I read a “Big Smith news” item (an expose) July 28 of an attempt last May to undermine the Editor in Chief of Guyana Chronicle. The public, the government, private media houses should be concerned at such behavior. This unprofessional act can happen at any media house, undermining staff work ethic. Action must be taken to stop such behavior. The petition comes across as an attempt to ruin the career of a professional. This is most unfortunate as it impacts on work performance and the professionalism of staff not only at that media but others as well.
Apparently, as per the report, two of the paper’s reporters/cum news editor and another from an online media house sought to undermine the editor in chief (EIC). Last May, a petition was prepared with falsities and reporters were asked to sign. Did reporters sign under pressure? At least one signature, it is reported, was forged. A senior government’s name was used without his authorisation; and he is quite upset about the entire episode (one wonders what else his name was used for without his permission). The petition was sent to the government and made available to the public. Then came the investigation by ‘Big Smith News’ that debunked the claims in the petition and skullduggery used in its preparation and dissemination. All and all, it was an attempt to undermine the editor in chief with the hope of forcing him out. The claims were far-fetched, according to officials and reporters I engaged on the matter. One should be truthful and not be coy or engage in dishonest concealment devices in the preparation of the statement on the petition.
Clearly, it was mischief at work. The move or petition is of grave concern to any media house. It means one can prepare a petition ‘willy nilly’ against anyone manger or editor? In so doing, it endangers the viability of the media house. Fortunately, it has not happened in other media and I applaud professionalism elsewhere.
The motive behind the petition is not clear from the report. Was jealousy at work? Did someone want the position and organise the petition with the hope of replacing the editor in chief? The petitioners should focus on their work rather than on the EIC.
An Editor in Chief, any editor’s task, is not an easy one. I served as editor in chief of several community publications and managing editor of my job’s publication in New York. It was extremely hard work with no thanks for doing the job. The roles of editor or EIC or managing editor or editor in chief vary but it is usually multi-dimensional and multi-tasking including proof-reading and oversight to guard against libel or soul language in addition to content and style and meaning. The issue of effectiveness of an editor or managing editor can’t only be determined by the quality (personality) of the person in the role. It’s also the structure and support given by the entire organisation around the person performing the role. The editor in turn must provide support and guidance to the reporters. That type of management style provides good media reporting and work camaraderie in the news organisation.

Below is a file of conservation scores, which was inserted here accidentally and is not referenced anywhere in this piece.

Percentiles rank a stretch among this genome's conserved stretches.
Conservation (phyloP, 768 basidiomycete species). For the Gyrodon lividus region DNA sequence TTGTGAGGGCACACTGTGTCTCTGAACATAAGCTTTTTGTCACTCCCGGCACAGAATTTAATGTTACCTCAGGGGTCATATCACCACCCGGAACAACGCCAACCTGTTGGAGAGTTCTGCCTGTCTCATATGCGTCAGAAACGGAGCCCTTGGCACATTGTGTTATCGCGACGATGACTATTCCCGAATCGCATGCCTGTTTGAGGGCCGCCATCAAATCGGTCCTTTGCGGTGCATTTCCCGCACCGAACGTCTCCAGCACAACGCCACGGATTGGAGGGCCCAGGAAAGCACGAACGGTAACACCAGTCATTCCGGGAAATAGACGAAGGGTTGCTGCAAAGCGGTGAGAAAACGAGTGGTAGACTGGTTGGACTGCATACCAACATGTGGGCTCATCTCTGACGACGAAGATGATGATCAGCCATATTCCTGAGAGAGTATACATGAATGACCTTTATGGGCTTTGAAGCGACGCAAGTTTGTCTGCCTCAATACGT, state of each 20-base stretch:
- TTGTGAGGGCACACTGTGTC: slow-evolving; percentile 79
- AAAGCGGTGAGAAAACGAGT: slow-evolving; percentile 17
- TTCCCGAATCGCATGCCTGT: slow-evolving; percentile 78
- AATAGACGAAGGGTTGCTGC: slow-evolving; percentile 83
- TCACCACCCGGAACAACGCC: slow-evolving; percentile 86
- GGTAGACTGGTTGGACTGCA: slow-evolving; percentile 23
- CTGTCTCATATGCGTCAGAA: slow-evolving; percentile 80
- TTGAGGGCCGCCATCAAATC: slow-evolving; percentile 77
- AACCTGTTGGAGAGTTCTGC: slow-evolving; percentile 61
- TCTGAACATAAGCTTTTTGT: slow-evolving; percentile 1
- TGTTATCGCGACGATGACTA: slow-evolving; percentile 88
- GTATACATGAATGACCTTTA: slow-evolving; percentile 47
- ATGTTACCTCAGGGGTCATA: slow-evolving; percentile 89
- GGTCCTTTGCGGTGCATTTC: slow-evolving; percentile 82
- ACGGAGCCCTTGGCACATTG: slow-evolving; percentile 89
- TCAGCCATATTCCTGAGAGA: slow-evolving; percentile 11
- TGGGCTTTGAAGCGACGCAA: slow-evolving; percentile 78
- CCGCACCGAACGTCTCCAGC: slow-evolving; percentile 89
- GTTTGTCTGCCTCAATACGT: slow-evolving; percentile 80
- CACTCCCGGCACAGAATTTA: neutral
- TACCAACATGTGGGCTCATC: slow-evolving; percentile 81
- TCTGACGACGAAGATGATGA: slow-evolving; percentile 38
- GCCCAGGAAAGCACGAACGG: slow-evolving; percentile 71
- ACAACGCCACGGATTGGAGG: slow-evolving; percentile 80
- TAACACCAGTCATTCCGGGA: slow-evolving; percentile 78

The action of the petitioners is not good for outstanding journalism or managing a media house. The complainants could easily have gone to the EIC and or manager to discuss their grievances. If that move failed, then the next move would have been the line minister or government. Why go to the government if you have a grievance bypassing management or seeking intermediary intervention? That is not how professionals behave and how an organisation works. The petitioners failed to take intermediary steps and as such undermined any grievance they may have had. It comes across more as sour grapes rather or personality conflict rather than a legitimate grievance. And a forged signature as well as using the name of a government official without consulting him undermined their complaint. They undermine their own credibility. It was more an unsubstantiated gossip than a legitimate petition worthy of consideration. This says a lot of the people behind it and the level of regard they have for the person they send it to. They should be held fully accountable for their action. In trying to undermine the editor-in-chief, they undermine the name of the place they work and sully the name of a senior most government official. One must not unjustifiably undermine a colleague.
I browsed through the state newspaper almost on a daily basis and read every line in some articles for decades. The state newspaper has come a long way from two years ago when it was used primarily for propaganda purposes libeling people in the process to defend the then undemocratic government. It used to publish a lot of untruths and attacks against people and organisations. Such types of reporting, commentaries, and editing have been absent over the last two years since it got a new editor in chief in August 2020. I commend the management of the paper and its editing. The EIC and GM get the job done.
Many of the paper’s editorials are outstanding. The editor in chief is deserving of praise for the professionalism and balance on display in his role. He is a fine editor with many years of experience and comes across as a professional. Management, the public, other media colleagues, and the government must support him and reprimand those who brings the org into disrepute. It is hard work to edit a state media house. I don’t envy him or any other EIC. I won’t like to be in his shoes having to work with others who seek to oust you rather than improve your ability.
I salute the hard work of management, editor in chief, reporters and those who seek to boost the standing of all newspapers.